Every country has its own unique quirks - including Ireland!

First-time travelers to Ireland may be apprehensive towards blending in with Irish culture, but fear not, as the Irish are very similar to Americans.

Read More: IrishCentral wants to bring you on vacation to Ireland this May

eDiplomat, a site for traveling US diplomats, has provided a breakdown of the most notable cultural differences to be aware of before heading for Ireland. Here, we’ve picked our top ten from that list.

The site describes the Irish as, “interested in people, and place great value on the individual. They are naturally courteous, quick-witted and will go out of their way to welcome visitors to their country.”

It continues, “Don't rush the Irish. Although they work very hard, the Irish are dedicated to a less stressful lifestyle that allows time for friends and family, a visit to the pub, a cup of tea, or just a bit of a chat on the corner. Families are closely-knit and very important to the Irish.”

Read: Visiting Ireland this year? Let us help you

Handshakes are important

Handshakes are an important factor upon meeting new people - be it business people, family or friends. A firm handshake with eye contact is expected.

‘Irish Time’

The Irish tend to not be very time-conscious and may not be punctual for business and social meetings. They have a relaxed sense of time and may be a little late for meetings. However, a foreigner should be on time for business meetings.

Drinks etiquette

One of the most touchy subjects in Irish culture is the notion of “rounds” while out at a pub or bar drinking. Everyone is expected to buy a round of drinks for everyone else, and turning down a drink can sometimes be understood as insulting.

Your best behavior

The Irish respect, and expect, polite and reserved behavior, and find pretentious behavior to be very off-putting.

Leave the lovey-dovey at home

The Irish aren’t too comfortable with public displays of affection and aren’t too physically demonstrative.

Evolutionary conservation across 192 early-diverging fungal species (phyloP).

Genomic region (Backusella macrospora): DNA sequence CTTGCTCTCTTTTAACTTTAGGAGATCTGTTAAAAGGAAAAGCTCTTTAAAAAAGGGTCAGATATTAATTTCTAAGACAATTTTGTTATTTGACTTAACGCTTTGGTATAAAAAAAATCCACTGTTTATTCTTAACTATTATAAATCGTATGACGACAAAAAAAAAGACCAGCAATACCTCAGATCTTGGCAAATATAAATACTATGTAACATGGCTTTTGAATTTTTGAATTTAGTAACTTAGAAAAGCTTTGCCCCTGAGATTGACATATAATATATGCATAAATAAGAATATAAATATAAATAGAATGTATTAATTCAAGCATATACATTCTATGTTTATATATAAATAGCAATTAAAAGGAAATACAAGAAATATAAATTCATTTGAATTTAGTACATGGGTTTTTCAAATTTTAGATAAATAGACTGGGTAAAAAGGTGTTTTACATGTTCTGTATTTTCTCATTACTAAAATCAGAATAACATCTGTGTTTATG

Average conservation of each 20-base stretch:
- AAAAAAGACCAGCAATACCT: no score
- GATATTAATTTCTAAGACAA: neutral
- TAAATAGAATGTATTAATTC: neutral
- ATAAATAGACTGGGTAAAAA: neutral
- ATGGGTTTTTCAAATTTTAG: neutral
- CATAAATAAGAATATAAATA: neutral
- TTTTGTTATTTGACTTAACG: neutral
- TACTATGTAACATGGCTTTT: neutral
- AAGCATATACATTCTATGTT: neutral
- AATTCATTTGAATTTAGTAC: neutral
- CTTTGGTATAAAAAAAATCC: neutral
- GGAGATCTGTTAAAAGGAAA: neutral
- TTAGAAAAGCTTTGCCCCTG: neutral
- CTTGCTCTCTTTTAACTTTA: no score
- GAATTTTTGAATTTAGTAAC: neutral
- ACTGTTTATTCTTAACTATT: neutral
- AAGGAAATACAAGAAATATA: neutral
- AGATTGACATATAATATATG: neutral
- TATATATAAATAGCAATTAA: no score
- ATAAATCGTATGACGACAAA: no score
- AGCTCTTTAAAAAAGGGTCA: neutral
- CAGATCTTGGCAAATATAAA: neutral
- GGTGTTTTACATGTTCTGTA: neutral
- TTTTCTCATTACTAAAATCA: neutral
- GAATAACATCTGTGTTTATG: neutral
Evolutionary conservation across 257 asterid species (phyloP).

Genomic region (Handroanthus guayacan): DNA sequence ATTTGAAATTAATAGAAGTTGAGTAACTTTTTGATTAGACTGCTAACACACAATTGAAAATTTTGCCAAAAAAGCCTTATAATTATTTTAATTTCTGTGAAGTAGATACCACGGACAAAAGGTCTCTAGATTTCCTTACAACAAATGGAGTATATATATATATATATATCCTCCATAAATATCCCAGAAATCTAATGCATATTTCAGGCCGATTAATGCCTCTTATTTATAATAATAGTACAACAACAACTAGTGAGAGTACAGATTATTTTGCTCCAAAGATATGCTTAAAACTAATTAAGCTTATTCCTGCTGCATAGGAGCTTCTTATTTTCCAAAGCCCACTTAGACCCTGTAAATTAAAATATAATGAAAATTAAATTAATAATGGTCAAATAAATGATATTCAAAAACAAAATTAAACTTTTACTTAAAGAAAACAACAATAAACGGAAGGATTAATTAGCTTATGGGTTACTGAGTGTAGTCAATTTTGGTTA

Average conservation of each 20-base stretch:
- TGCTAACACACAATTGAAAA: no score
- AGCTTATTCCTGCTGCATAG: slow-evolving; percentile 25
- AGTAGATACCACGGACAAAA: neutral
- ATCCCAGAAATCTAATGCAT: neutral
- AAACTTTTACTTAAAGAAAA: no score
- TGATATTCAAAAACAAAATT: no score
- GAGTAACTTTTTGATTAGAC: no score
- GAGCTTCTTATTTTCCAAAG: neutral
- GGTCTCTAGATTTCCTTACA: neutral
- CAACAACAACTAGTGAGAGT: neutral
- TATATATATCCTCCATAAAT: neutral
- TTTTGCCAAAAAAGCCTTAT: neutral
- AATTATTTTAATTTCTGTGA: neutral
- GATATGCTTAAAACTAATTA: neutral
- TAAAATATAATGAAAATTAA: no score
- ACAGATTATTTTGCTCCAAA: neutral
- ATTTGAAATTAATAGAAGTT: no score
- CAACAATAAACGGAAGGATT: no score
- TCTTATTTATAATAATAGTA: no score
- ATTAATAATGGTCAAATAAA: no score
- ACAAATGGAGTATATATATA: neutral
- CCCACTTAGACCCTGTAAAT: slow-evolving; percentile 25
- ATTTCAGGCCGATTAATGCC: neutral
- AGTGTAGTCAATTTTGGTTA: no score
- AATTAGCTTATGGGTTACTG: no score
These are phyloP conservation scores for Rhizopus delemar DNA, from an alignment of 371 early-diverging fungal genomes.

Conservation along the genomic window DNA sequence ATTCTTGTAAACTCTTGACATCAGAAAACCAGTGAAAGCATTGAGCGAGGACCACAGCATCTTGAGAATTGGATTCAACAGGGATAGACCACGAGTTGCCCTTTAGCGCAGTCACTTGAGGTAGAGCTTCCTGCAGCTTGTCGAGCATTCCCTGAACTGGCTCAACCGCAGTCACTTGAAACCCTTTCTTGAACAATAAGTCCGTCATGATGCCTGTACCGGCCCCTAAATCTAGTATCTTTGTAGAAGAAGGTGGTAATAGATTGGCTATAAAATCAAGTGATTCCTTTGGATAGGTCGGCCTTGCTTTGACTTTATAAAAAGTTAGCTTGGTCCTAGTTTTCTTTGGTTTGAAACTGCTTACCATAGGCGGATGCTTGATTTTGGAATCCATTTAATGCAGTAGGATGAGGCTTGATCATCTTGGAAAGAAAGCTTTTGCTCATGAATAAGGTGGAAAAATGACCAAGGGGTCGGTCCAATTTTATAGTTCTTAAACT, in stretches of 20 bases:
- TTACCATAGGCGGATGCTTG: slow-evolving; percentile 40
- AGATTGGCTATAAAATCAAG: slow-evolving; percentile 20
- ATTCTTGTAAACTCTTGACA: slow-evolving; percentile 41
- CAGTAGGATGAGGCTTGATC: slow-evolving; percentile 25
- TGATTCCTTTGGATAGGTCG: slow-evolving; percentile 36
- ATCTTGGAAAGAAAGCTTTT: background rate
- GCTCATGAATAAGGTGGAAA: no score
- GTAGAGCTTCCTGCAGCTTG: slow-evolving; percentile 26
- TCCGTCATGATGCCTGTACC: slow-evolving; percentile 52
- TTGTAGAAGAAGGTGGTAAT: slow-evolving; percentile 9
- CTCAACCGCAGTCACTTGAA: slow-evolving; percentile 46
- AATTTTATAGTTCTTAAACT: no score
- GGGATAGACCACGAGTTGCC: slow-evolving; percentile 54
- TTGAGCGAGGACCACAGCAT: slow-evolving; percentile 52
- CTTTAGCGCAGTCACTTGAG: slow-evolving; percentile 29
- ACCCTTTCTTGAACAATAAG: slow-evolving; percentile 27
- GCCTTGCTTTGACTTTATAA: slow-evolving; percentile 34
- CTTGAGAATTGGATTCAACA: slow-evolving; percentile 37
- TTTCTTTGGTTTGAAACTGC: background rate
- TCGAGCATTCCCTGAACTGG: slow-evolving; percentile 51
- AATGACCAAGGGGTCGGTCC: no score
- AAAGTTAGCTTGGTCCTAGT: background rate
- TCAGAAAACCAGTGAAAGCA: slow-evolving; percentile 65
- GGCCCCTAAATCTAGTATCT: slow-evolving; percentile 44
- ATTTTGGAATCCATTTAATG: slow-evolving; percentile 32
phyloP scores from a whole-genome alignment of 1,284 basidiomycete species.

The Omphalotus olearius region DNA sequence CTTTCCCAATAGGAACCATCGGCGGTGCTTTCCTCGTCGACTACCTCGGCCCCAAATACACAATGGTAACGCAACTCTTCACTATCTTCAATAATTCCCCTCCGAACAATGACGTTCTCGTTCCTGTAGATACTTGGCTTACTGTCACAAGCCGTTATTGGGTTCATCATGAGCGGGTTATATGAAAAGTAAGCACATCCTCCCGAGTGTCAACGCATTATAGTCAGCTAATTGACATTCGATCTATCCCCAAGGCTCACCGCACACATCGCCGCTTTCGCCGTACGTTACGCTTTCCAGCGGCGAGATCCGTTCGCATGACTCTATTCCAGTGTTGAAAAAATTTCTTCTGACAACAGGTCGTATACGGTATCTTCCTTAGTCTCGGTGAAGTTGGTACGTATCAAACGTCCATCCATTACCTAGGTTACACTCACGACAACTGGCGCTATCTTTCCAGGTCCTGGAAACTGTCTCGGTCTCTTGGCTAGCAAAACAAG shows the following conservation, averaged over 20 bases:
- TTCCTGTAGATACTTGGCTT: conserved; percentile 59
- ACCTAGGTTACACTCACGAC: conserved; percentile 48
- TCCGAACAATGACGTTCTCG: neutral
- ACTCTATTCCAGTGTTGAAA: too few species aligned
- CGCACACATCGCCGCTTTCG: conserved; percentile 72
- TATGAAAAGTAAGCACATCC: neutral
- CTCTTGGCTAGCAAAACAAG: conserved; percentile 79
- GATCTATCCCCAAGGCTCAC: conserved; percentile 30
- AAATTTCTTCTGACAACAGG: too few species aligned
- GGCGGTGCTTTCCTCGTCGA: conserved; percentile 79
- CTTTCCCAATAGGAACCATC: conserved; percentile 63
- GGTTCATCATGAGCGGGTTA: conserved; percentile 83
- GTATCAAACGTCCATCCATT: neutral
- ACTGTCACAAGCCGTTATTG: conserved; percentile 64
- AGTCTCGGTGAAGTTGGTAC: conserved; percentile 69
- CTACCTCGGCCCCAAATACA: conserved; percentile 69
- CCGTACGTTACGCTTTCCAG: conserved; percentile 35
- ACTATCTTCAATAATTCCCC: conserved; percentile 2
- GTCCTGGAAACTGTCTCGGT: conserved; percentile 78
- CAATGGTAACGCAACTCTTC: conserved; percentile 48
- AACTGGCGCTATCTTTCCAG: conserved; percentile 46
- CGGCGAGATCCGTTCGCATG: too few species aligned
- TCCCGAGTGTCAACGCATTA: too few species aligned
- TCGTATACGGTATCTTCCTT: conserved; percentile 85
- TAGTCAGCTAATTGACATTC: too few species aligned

Read More: The unbreakable rules of Irish hospitality

Dress the part

Traditional Irish garb isn’t flashy and gravitates toward tweed and wool. And - surprise! - it rains a lot in Ireland, so bring a raincoat.


Don't show up empty-handed! (Getty Images)

Don't show up empty-handed! (Getty Images)

If invited to someone’s home for a meal, bring a small gift as a token of your appreciation. Flowers, a bottle of wine, or chocolates usually do the trick.

If on business in Ireland...

Planning and strategy usually come in the short term for the Irish, who aren’t keen on long-term planning. Socially, the Irish may be perceived as easy going and amiable, but in business, they are astute and tenacious. Business propositions are often worked out in social settings, such as restaurants or golf courses.

In the event of trouble...

Irish people tend to remain calm and get creative in the face of crises.

Read More: 15 things to do in Ireland that you've never heard of 

* Originally published in 2014.

Traveling to Ireland in 2019: Are you hoping or planning to travel to Ireland this year? Join with other travelers, adventurers and lovers of Ireland in our dedicated travel group, where you can find top tips, great recommendations, and air out any of your concerns and questions.

Do you think these tips are correct? Is there anything else you'd advise? Let us know in the comment section.